The invention of money

Salt, tobacco, dog’s teeth: mankind invented many means of payment. Even today, shells and stones are used to pay for.

Big coins: Such stone money still changes hands on the Ulithi Pacific atoll today.

Whe grew up with coins and bills, it is difficult to imagine other forms of money. That, for example, encrypted series of numbers, as they are based on Bitcoin and other so-called crypto currencies, should actually function like money is hardly understandable for friends of cash. It seems equally unreal that mussel shells are still accepted as a means of payment in parts of the world today. If sequences of digits, casings of molluscs and state-certified banknotes can coexist in the same function, then this allows only one conclusion: everything can be money. Depending on the world in which you are.

A look back at history shows that in principle everything is good for money, going back to the third millennium before the birth of Christ. At that time, Sumerians and other peoples began to abandon mere barter deals. Money was invented so that a potter who had a family to support did not necessarily have to find a hunter who would take a pot from him in exchange. From then on, the medium of exchange enabled everyone to acquire the goods or services they needed at any point in time, and at a certain price.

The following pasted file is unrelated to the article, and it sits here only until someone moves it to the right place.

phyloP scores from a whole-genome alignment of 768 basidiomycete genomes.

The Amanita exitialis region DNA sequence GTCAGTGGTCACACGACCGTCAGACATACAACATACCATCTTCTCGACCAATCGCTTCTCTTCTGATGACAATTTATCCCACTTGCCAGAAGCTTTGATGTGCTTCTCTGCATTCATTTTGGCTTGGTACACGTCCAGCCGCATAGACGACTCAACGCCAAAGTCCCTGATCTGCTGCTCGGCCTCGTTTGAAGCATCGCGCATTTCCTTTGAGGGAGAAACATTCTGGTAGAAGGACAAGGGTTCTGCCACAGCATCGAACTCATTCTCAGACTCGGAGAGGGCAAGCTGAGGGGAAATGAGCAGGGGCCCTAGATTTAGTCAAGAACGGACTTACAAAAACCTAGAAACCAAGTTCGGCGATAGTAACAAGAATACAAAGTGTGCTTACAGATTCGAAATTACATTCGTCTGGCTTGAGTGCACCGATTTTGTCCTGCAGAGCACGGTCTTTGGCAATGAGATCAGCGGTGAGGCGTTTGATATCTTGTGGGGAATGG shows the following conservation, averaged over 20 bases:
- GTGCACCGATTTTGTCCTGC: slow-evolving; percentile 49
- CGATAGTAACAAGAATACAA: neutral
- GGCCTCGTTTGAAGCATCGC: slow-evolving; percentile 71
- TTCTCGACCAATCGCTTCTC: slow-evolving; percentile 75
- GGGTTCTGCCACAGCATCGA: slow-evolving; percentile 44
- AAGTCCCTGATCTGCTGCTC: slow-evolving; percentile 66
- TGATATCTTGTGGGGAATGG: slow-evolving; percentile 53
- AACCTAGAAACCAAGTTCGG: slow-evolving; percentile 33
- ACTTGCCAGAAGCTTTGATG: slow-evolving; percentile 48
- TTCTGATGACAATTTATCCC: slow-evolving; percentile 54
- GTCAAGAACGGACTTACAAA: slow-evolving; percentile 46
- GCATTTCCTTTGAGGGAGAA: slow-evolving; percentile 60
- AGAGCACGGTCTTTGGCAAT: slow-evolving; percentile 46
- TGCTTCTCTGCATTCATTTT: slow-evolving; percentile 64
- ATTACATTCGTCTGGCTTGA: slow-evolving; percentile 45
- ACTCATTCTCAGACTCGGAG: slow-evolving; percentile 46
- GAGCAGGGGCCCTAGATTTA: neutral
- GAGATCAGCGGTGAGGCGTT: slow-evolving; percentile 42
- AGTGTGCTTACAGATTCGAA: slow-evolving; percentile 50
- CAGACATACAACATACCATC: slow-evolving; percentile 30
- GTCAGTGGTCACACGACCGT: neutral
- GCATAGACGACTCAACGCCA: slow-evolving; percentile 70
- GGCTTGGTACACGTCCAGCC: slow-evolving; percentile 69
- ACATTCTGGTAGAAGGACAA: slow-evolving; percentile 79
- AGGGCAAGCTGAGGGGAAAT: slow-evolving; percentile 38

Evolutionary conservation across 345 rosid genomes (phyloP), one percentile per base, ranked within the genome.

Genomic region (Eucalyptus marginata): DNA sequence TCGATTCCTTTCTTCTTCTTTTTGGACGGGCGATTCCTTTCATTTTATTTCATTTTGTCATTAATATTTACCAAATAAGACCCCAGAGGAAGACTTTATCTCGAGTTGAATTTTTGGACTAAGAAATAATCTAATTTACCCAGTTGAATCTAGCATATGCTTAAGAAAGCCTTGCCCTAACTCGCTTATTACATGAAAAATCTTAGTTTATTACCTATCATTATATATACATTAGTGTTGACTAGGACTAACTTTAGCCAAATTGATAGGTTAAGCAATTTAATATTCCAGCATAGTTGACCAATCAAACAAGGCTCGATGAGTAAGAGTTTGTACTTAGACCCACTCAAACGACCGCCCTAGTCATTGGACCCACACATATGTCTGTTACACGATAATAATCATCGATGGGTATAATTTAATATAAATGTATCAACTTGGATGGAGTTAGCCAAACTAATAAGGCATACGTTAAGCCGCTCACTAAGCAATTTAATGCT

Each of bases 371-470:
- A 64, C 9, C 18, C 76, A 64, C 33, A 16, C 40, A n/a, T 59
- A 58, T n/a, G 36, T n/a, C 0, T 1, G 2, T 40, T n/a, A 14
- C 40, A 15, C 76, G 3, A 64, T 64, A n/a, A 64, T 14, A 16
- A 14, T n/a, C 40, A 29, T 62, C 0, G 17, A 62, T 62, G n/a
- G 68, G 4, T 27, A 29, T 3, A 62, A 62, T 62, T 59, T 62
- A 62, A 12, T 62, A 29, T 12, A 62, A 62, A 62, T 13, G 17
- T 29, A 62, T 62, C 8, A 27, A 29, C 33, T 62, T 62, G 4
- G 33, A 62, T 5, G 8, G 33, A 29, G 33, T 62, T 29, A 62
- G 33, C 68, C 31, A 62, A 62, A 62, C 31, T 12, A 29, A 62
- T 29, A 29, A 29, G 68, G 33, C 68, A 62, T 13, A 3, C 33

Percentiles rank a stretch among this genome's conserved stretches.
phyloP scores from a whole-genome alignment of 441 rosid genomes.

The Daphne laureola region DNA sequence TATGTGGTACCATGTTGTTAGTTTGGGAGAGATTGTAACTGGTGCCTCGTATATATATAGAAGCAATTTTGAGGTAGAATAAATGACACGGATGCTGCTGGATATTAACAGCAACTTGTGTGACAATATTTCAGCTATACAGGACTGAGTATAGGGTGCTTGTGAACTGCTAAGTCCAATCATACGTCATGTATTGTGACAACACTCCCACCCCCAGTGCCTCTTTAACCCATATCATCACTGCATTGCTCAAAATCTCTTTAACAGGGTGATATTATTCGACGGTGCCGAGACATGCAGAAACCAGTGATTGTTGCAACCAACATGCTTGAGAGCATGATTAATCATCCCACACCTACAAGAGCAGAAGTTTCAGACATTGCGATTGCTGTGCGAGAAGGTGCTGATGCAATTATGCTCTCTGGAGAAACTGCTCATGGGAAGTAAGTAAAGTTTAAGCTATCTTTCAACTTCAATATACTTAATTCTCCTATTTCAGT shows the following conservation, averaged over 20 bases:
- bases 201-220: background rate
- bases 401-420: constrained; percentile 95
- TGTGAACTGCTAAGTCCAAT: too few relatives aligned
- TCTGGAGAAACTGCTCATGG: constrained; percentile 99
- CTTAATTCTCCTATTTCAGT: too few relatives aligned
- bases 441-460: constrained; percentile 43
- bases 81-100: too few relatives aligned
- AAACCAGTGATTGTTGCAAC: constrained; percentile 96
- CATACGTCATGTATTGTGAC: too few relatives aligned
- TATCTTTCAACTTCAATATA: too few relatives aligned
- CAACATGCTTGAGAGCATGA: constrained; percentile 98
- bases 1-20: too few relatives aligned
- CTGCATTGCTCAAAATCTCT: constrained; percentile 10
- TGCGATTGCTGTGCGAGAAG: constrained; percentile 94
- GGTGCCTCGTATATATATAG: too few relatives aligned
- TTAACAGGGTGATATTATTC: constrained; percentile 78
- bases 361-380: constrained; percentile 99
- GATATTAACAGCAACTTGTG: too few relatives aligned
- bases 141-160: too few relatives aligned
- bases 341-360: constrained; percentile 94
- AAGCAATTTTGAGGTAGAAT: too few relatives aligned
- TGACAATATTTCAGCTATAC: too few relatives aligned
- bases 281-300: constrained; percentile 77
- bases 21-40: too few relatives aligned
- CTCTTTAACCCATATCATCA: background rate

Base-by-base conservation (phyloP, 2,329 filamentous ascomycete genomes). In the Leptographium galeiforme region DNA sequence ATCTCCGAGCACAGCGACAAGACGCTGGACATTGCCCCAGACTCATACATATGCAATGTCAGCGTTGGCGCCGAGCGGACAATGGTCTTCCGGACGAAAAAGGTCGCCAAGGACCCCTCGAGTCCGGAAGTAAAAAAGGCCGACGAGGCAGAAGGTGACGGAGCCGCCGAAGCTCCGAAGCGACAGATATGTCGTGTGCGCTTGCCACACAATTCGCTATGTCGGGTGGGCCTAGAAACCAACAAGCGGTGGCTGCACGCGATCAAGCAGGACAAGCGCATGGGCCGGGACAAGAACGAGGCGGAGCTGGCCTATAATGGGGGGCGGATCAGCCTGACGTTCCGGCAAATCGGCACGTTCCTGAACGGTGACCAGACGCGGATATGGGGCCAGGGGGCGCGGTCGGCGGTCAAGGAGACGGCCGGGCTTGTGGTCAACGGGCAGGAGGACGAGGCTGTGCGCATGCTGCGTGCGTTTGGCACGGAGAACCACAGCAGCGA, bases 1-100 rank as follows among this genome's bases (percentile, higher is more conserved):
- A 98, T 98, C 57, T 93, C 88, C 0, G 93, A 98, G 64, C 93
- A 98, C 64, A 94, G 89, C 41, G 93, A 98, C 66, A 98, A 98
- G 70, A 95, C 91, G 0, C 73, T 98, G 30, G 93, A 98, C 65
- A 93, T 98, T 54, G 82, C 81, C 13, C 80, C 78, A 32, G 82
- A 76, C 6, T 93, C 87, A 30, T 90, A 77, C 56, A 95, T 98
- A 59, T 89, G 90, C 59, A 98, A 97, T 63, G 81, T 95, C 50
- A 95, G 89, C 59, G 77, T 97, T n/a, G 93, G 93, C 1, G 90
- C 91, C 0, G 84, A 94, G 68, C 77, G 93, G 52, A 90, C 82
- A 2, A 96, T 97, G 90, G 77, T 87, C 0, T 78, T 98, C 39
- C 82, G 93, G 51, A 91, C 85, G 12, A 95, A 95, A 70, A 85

Agreement on a uniform means of payment

The need for payment arose almost simultaneously in many parts of the world. Even the most primitive economies developed some form of money. In the early days it was mainly raw materials that were used as the standard medium of exchange. First of all, the respective communities had to agree which material should serve as a means of payment. Some requirements had to be met. On the one hand, the raw material had to be generally available in the respective habitat. On the other hand, the members of a community had to agree that the selected natural product has a value and that everyone can trust that it will be accepted by everyone else as a means of payment. As soon as a community has agreed that a certain means is suitable for settlement, payment and storage of value, its appearance does not matter: whether it is paper banknotes, electronic Bitcoin or natural products such as sugar.

The fact that the forerunners of today’s money were mostly raw materials was also due to the fact that they usually had a use value, i.e. they were useful. They were also easy to transport, store and count. Eggs, for example, were completely unsuitable because they are fragile and therefore difficult to transport.

Salt also did not catch on as a means of payment in many places. In Africa, salt from the Sahara was recognized as a form of money because it guaranteed a certain hardness and durability. But salt was unsuitable in more humid regions of the world: if it gets wet, it dissolves – and the money is gone. So robust things usually became the currency of choice: mussels or coconuts, arrowheads or axes, bird feathers or rice. On some islands, people even paid with dolphin teeth and dog teeth, as Michael Vaupel and Vivek Kaul report in their book “The story (s) of money”.